After two years of a freeze for in-state students, Temple University’s board of trustees Tuesday voted to raise tuition 2.5% for the next academic year.

The increase applies to both in-state and out-of-state undergraduate and graduate students.

In-state undergraduate students will pay $16,488 for the year, up $408 over last year, and out-of-state students will pay $29,712, up $718. Mandatory fees will remain the same.

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Including room, board, and fees, the tab for a typical in-state student will reach about $30,500 for 2021-22.

“You can’t keep tuition flat forever,” said Ken Kaiser, Temple’s vice president and chief financial officer, noting that there are contractual salary increases. “It’s just not financially sustainable.”

The university, like many schools, held tuition flat last year as a result of the pandemic and financial hardships on families. Pennsylvania’s 14 state universities, including West Chester and Cheyney, recently agreed to keep tuition the same for a third year. Pennsylvania State University’s board meets next week.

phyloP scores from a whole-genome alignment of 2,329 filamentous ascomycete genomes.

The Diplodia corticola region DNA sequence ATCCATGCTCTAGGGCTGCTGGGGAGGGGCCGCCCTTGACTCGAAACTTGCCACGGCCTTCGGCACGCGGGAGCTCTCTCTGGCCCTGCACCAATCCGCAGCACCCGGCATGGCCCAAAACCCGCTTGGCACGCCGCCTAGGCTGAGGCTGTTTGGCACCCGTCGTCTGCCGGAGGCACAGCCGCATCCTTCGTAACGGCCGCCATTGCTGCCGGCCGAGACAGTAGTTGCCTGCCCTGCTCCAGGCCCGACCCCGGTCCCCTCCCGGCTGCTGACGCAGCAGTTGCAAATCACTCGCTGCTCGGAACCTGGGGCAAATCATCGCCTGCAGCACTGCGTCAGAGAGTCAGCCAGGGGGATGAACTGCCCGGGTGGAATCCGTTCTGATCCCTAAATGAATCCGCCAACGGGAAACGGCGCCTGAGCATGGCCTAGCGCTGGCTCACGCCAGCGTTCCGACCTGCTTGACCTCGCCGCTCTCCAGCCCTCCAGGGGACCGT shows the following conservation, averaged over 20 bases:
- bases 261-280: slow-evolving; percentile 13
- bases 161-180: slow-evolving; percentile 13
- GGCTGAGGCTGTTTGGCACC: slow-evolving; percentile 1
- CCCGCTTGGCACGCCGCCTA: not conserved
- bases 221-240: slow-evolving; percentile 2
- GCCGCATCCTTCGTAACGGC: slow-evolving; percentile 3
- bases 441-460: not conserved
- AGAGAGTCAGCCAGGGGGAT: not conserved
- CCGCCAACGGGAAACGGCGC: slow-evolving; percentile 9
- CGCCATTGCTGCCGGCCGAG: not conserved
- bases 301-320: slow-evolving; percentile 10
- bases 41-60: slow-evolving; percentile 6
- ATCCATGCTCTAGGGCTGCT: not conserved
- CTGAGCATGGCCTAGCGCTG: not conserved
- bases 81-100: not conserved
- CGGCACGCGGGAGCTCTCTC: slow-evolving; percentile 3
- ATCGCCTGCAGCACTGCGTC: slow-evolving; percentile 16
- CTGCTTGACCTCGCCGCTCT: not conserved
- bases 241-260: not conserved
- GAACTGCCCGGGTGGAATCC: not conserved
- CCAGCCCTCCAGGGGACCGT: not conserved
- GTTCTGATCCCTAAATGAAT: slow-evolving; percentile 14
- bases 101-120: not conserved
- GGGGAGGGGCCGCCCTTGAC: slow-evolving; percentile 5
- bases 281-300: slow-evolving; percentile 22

Kaiser noted that the university’s financial aid budget exceeds $100 million and that $69 million in stimulus funds has been allocated to students.

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Tuition and fees make up nearly four-fifths of Temple’s budget. About 14% comes from the state. Temple will receive $158.2 million in state funding, the same amount as last year.

Temple increased room rates 2.9% and board rates, which are driven by food costs, 3.1%. A student in a typical double room will pay $8,636 for the year and those with an unlimited meal plan will pay $4,508.

Also at the meeting, trustees gave a standing ovation to Richard M. Englert, who concluded his presidency and is retiring after 45 years at Temple, the last five as president. Jason Wingard, a former Ivy League school dean and Chestnut Hill resident, began his presidential term this month.